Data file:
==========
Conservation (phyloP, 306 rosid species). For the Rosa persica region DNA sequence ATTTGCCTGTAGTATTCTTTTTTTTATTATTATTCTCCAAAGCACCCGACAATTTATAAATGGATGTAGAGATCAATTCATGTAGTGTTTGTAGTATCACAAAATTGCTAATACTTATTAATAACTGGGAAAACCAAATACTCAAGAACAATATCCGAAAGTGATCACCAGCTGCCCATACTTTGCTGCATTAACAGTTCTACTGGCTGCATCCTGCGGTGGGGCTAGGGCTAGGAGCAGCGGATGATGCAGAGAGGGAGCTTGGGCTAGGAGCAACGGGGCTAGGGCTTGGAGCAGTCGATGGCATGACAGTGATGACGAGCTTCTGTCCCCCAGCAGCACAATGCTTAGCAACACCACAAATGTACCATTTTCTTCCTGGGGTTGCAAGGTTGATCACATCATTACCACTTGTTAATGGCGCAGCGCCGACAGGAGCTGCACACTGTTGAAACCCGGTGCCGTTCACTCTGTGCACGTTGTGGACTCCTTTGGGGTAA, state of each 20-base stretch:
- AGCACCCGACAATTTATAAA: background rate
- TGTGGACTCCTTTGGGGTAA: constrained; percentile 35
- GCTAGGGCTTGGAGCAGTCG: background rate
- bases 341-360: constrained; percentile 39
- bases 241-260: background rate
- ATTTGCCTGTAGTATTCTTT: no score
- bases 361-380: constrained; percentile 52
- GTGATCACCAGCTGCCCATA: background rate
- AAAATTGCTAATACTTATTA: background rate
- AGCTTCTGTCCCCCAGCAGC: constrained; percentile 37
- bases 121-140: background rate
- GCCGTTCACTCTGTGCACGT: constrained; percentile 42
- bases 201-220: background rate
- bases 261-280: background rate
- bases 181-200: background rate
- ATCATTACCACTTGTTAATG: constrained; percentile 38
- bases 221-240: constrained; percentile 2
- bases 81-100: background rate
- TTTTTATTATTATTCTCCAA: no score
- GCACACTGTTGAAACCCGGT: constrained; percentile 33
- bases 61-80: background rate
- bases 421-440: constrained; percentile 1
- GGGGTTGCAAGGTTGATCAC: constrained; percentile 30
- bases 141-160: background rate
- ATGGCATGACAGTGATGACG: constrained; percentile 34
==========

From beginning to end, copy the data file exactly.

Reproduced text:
Conservation (phyloP, 306 rosid species). For the Rosa persica region DNA sequence ATTTGCCTGTAGTATTCTTTTTTTTATTATTATTCTCCAAAGCACCCGACAATTTATAAATGGATGTAGAGATCAATTCATGTAGTGTTTGTAGTATCACAAAATTGCTAATACTTATTAATAACTGGGAAAACCAAATACTCAAGAACAATATCCGAAAGTGATCACCAGCTGCCCATACTTTGCTGCATTAACAGTTCTACTGGCTGCATCCTGCGGTGGGGCTAGGGCTAGGAGCAGCGGATGATGCAGAGAGGGAGCTTGGGCTAGGAGCAACGGGGCTAGGGCTTGGAGCAGTCGATGGCATGACAGTGATGACGAGCTTCTGTCCCCCAGCAGCACAATGCTTAGCAACACCACAAATGTACCATTTTCTTCCTGGGGTTGCAAGGTTGATCACATCATTACCACTTGTTAATGGCGCAGCGCCGACAGGAGCTGCACACTGTTGAAACCCGGTGCCGTTCACTCTGTGCACGTTGTGGACTCCTTTGGGGTAA, state of each 20-base stretch:
- AGCACCCGACAATTTATAAA: background rate
- TGTGGACTCCTTTGGGGTAA: constrained; percentile 35
- GCTAGGGCTTGGAGCAGTCG: background rate
- bases 341-360: constrained; percentile 39
- bases 241-260: background rate
- ATTTGCCTGTAGTATTCTTT: no score
- bases 361-380: constrained; percentile 52
- GTGATCACCAGCTGCCCATA: background rate
- AAAATTGCTAATACTTATTA: background rate
- AGCTTCTGTCCCCCAGCAGC: constrained; percentile 37
- bases 121-140: background rate
- GCCGTTCACTCTGTGCACGT: constrained; percentile 42
- bases 201-220: background rate
- bases 261-280: background rate
- bases 181-200: background rate
- ATCATTACCACTTGTTAATG: constrained; percentile 38
- bases 221-240: constrained; percentile 2
- bases 81-100: background rate
- TTTTTATTATTATTCTCCAA: no score
- GCACACTGTTGAAACCCGGT: constrained; percentile 33
- bases 61-80: background rate
- bases 421-440: constrained; percentile 1
- GGGGTTGCAAGGTTGATCAC: constrained; percentile 30
- bases 141-160: background rate
- ATGGCATGACAGTGATGACG: constrained; percentile 34